Former Khmer Rouge Air Force Commander and war crimes suspect Sou Met died on June 14 from complications resulting from diabetes, and was cremated three days later in Battambang, a military official at the base where Met had worked said yesterday.
Major General Ek Sam Oun – deputy commander of the Region Five military headquarters where Met had been a deputy, and later an advisor – confirmed Met’s death.
“Sou Met died on June 14 of diabetes, which he had for several years,” Sam Oun said, noting that Met, who was in his seventies, sought treatment in Phnom Penh and Thailand.
Met, along with fellow ECCC Case 003 suspect Meas Muth, was one of the highest ranking members of the Khmer Rouge military and, according to Stephen Heder and Brian Tittemore’s book Seven Candidates for Prosecution, was a standing member of the military’s General Staff Committee, the body responsible for internal military purges. According to his son, Meas Samphors, Khmer Rouge naval commander Muth is still in good health.
Though Met was never officially named as a suspect, his status in Case 003 has been widely known for some time, and was revealed when court introductory submissions bearing his name were leaked in 2011. Court legal communications officer Lars Olsen yesterday had no comment on Met’s death.
Civil party lawyer Lyma Nguyen represents clients whose claims directly pertained to Met’s alleged crimes, including a client whose husband had been pressed into forced labour at the Kampong Chhnang Airport, a project for which Met “would have had direct responsibility”. She said in an email that his death would have an immediate impact on victims.
“Now Sou Met has passed away, any civil parties who have been admitted upon claims relating to his alleged role and responsibilities would no longer have a recourse to moral and collective reparations under the Internal Rules,” Nguyen said, noting the need for a conviction before reparations can be awarded.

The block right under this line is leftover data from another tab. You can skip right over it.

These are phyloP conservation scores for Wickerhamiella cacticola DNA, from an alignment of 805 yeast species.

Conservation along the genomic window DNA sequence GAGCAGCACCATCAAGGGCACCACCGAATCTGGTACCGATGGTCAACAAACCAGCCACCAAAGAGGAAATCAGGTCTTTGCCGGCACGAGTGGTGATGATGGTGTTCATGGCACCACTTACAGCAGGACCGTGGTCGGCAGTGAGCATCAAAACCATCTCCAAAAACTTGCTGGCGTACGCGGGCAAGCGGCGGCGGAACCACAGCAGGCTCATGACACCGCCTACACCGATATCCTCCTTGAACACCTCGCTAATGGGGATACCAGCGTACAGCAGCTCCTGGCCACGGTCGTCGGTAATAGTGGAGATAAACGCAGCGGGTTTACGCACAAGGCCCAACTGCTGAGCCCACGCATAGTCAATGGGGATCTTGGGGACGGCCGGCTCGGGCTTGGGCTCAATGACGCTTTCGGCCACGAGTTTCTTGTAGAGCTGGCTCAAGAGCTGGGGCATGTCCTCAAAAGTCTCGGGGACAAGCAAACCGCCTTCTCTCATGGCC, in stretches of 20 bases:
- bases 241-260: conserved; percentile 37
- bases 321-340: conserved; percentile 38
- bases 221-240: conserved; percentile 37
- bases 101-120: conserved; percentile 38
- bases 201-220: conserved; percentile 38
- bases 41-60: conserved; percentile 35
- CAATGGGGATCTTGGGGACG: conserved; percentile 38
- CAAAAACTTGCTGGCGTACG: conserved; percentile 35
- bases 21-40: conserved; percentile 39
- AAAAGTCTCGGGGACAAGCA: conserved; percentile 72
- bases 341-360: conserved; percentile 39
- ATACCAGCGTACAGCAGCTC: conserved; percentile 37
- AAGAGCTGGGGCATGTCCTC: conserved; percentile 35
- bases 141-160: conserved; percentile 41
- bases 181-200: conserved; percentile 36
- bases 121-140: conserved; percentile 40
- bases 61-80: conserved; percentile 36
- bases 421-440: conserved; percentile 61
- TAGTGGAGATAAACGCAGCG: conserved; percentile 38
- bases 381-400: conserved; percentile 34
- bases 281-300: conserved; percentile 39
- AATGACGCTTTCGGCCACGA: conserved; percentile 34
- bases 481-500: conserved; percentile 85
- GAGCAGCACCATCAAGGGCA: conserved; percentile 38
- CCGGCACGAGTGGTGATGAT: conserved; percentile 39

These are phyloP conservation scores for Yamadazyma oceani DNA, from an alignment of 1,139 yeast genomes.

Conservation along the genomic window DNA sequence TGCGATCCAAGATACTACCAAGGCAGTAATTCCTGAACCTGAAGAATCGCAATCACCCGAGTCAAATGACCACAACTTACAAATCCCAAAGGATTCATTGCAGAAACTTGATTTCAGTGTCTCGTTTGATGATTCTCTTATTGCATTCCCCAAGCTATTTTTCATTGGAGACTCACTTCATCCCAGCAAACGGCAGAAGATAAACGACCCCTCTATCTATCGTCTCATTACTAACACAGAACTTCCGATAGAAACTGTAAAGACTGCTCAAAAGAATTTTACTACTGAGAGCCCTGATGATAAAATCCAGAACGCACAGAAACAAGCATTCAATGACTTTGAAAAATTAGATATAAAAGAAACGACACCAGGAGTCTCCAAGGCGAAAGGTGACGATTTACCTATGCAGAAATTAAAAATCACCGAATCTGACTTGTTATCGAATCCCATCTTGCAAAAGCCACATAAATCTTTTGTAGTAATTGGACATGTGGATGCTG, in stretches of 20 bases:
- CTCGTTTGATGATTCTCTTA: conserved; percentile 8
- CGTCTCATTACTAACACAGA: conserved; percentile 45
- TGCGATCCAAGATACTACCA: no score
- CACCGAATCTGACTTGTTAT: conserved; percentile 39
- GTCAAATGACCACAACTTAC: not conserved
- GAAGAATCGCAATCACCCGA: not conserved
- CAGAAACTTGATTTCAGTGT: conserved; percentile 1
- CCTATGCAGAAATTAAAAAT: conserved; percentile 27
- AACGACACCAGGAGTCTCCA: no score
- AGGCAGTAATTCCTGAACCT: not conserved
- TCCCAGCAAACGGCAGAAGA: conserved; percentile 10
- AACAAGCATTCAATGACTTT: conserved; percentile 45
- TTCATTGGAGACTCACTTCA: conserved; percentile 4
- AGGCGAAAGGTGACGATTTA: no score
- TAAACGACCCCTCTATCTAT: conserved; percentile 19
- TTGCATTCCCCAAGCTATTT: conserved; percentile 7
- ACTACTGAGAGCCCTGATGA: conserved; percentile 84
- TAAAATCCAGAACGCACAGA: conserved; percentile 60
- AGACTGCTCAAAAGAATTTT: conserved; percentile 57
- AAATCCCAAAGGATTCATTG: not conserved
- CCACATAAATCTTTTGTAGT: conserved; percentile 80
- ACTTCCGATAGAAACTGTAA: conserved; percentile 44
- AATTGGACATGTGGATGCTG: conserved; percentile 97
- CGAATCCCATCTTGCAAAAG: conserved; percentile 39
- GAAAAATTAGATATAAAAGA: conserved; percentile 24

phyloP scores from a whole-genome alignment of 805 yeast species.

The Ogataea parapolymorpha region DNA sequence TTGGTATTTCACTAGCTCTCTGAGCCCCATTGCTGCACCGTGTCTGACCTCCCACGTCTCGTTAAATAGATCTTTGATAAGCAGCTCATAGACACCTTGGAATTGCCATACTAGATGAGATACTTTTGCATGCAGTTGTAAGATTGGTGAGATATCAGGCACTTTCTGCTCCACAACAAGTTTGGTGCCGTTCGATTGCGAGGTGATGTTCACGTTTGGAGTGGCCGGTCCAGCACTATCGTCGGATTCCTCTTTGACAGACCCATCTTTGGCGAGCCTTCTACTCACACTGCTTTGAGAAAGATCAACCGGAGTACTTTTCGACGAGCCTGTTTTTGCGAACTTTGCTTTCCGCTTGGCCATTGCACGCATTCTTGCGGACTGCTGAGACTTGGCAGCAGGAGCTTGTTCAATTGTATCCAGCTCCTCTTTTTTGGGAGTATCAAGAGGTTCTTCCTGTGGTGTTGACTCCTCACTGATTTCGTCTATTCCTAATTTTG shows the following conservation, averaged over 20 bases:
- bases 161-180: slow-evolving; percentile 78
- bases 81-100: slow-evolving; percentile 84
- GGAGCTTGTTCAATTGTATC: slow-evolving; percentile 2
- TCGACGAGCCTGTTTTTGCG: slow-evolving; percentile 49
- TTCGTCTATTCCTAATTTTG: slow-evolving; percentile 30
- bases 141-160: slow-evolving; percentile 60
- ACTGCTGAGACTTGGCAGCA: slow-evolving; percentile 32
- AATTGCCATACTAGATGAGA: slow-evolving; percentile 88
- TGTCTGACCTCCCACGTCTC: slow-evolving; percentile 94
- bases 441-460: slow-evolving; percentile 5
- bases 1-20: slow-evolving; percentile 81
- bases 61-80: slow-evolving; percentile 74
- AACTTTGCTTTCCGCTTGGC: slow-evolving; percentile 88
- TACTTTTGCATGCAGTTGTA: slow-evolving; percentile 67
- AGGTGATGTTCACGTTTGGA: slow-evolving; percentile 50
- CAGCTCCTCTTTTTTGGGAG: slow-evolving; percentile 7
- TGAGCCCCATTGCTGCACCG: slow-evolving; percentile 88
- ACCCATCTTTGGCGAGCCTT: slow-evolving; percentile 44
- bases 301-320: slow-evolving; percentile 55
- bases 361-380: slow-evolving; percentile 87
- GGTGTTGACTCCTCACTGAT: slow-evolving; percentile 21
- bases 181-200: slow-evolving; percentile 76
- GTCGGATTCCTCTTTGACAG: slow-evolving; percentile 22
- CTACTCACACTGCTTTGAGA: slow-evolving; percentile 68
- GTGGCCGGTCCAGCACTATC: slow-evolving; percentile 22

However, civil parties’ mere admittance was a “huge acknowledgement” of the pain Met’s alleged crimes caused.
“Unfortunately, the passing away of defendants [in this case, a suspected person, who remains uncharged] is a reality in the context of the Khmer Rouge Tribunal,” Nguyen said.
Documentation Center of Cambodia legal advisor Christopher Dearing also called Met’s death “unfortunate”.
“I don’t think this destroys the legacy of the ECCC – the deaths of suspects – but as the generation that lived during this time period passes way, the opportunities for bringing justice, and for victims seeing justice done, are also passing,” he said.
“Every day the court functions [it] is also on trial itself. As suspects die off and as victims pass, opportunities for the court to really establish itself – not only in Cambodia, but also in international justice – really diminish,” Dearing added.
Both cases are opposed by the government, and the court’s investigative body has been tight-lipped about their progress. That opposition, said Cambodia Institute for Independent Media Studies Director Moeun Chhean Nariddh, could have contributed to the nearly two-week media silence on Met’s death.
“And I think another reason is the government insistence that no more leaders will be put on trial at the Khmer Rouge Tribunal. So the media and the newspapers that are influenced by the government have not picked up this story,” he said, noting that “many, if not most” Khmer-language newspapers were government-affiliated.
Nevertheless, he said, “for Cambodian readers this kind of story is still of great interest and importance”.